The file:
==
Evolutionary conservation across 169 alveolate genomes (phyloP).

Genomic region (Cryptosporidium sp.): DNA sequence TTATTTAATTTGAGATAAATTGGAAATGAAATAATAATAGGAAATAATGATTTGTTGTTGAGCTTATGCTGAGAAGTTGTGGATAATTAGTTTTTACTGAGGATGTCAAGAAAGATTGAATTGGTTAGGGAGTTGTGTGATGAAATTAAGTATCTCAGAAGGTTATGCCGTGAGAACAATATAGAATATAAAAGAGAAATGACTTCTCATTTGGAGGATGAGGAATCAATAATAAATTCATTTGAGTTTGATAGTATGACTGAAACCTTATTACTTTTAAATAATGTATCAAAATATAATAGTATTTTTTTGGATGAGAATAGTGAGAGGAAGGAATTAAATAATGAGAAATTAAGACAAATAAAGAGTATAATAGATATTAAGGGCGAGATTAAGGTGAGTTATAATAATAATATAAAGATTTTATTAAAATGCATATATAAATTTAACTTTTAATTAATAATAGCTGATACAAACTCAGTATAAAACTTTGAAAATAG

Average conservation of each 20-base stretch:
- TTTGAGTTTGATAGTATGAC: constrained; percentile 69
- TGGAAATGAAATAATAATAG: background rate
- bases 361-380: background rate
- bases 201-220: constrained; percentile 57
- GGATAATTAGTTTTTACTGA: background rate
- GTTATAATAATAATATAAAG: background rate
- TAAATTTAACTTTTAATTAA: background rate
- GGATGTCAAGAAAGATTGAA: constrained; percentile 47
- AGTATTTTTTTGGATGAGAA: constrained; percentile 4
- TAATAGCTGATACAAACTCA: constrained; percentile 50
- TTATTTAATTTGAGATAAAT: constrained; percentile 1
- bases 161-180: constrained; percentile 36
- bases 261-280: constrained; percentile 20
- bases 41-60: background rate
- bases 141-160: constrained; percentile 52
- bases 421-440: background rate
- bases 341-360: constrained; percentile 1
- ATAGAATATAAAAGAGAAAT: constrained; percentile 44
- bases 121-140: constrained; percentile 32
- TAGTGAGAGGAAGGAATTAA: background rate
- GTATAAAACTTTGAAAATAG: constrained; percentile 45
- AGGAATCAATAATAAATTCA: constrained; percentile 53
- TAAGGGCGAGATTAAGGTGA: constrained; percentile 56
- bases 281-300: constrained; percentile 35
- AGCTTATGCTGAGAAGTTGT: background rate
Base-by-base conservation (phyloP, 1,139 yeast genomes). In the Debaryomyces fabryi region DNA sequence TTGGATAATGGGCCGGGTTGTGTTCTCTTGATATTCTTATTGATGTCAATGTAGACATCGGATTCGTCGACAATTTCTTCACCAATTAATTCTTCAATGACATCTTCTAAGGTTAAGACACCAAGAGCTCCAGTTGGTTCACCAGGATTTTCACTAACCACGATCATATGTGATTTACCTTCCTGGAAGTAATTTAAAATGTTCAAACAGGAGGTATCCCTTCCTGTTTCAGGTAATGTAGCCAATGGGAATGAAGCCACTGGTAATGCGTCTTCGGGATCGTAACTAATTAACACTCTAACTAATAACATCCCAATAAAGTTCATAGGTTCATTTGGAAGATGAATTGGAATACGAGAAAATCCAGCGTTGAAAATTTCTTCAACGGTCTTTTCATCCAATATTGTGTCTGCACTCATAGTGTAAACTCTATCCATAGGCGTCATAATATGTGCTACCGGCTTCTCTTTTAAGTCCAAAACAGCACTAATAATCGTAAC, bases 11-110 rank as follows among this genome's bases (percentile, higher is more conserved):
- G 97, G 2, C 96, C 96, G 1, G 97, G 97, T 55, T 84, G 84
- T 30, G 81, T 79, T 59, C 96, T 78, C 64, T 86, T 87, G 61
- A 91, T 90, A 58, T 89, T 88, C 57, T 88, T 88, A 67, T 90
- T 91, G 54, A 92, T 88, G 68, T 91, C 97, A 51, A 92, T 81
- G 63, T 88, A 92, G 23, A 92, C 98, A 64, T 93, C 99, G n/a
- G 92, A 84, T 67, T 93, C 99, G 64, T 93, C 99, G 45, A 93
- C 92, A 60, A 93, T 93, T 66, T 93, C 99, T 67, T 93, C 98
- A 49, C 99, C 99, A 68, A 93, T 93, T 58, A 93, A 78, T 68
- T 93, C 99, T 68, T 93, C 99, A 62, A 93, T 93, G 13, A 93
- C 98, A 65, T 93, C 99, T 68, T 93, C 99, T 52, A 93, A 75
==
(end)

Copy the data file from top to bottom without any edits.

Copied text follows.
Evolutionary conservation across 169 alveolate genomes (phyloP).

Genomic region (Cryptosporidium sp.): DNA sequence TTATTTAATTTGAGATAAATTGGAAATGAAATAATAATAGGAAATAATGATTTGTTGTTGAGCTTATGCTGAGAAGTTGTGGATAATTAGTTTTTACTGAGGATGTCAAGAAAGATTGAATTGGTTAGGGAGTTGTGTGATGAAATTAAGTATCTCAGAAGGTTATGCCGTGAGAACAATATAGAATATAAAAGAGAAATGACTTCTCATTTGGAGGATGAGGAATCAATAATAAATTCATTTGAGTTTGATAGTATGACTGAAACCTTATTACTTTTAAATAATGTATCAAAATATAATAGTATTTTTTTGGATGAGAATAGTGAGAGGAAGGAATTAAATAATGAGAAATTAAGACAAATAAAGAGTATAATAGATATTAAGGGCGAGATTAAGGTGAGTTATAATAATAATATAAAGATTTTATTAAAATGCATATATAAATTTAACTTTTAATTAATAATAGCTGATACAAACTCAGTATAAAACTTTGAAAATAG

Average conservation of each 20-base stretch:
- TTTGAGTTTGATAGTATGAC: constrained; percentile 69
- TGGAAATGAAATAATAATAG: background rate
- bases 361-380: background rate
- bases 201-220: constrained; percentile 57
- GGATAATTAGTTTTTACTGA: background rate
- GTTATAATAATAATATAAAG: background rate
- TAAATTTAACTTTTAATTAA: background rate
- GGATGTCAAGAAAGATTGAA: constrained; percentile 47
- AGTATTTTTTTGGATGAGAA: constrained; percentile 4
- TAATAGCTGATACAAACTCA: constrained; percentile 50
- TTATTTAATTTGAGATAAAT: constrained; percentile 1
- bases 161-180: constrained; percentile 36
- bases 261-280: constrained; percentile 20
- bases 41-60: background rate
- bases 141-160: constrained; percentile 52
- bases 421-440: background rate
- bases 341-360: constrained; percentile 1
- ATAGAATATAAAAGAGAAAT: constrained; percentile 44
- bases 121-140: constrained; percentile 32
- TAGTGAGAGGAAGGAATTAA: background rate
- GTATAAAACTTTGAAAATAG: constrained; percentile 45
- AGGAATCAATAATAAATTCA: constrained; percentile 53
- TAAGGGCGAGATTAAGGTGA: constrained; percentile 56
- bases 281-300: constrained; percentile 35
- AGCTTATGCTGAGAAGTTGT: background rate
Base-by-base conservation (phyloP, 1,139 yeast genomes). In the Debaryomyces fabryi region DNA sequence TTGGATAATGGGCCGGGTTGTGTTCTCTTGATATTCTTATTGATGTCAATGTAGACATCGGATTCGTCGACAATTTCTTCACCAATTAATTCTTCAATGACATCTTCTAAGGTTAAGACACCAAGAGCTCCAGTTGGTTCACCAGGATTTTCACTAACCACGATCATATGTGATTTACCTTCCTGGAAGTAATTTAAAATGTTCAAACAGGAGGTATCCCTTCCTGTTTCAGGTAATGTAGCCAATGGGAATGAAGCCACTGGTAATGCGTCTTCGGGATCGTAACTAATTAACACTCTAACTAATAACATCCCAATAAAGTTCATAGGTTCATTTGGAAGATGAATTGGAATACGAGAAAATCCAGCGTTGAAAATTTCTTCAACGGTCTTTTCATCCAATATTGTGTCTGCACTCATAGTGTAAACTCTATCCATAGGCGTCATAATATGTGCTACCGGCTTCTCTTTTAAGTCCAAAACAGCACTAATAATCGTAAC, bases 11-110 rank as follows among this genome's bases (percentile, higher is more conserved):
- G 97, G 2, C 96, C 96, G 1, G 97, G 97, T 55, T 84, G 84
- T 30, G 81, T 79, T 59, C 96, T 78, C 64, T 86, T 87, G 61
- A 91, T 90, A 58, T 89, T 88, C 57, T 88, T 88, A 67, T 90
- T 91, G 54, A 92, T 88, G 68, T 91, C 97, A 51, A 92, T 81
- G 63, T 88, A 92, G 23, A 92, C 98, A 64, T 93, C 99, G n/a
- G 92, A 84, T 67, T 93, C 99, G 64, T 93, C 99, G 45, A 93
- C 92, A 60, A 93, T 93, T 66, T 93, C 99, T 67, T 93, C 98
- A 49, C 99, C 99, A 68, A 93, T 93, T 58, A 93, A 78, T 68
- T 93, C 99, T 68, T 93, C 99, A 62, A 93, T 93, G 13, A 93
- C 98, A 65, T 93, C 99, T 68, T 93, C 99, T 52, A 93, A 75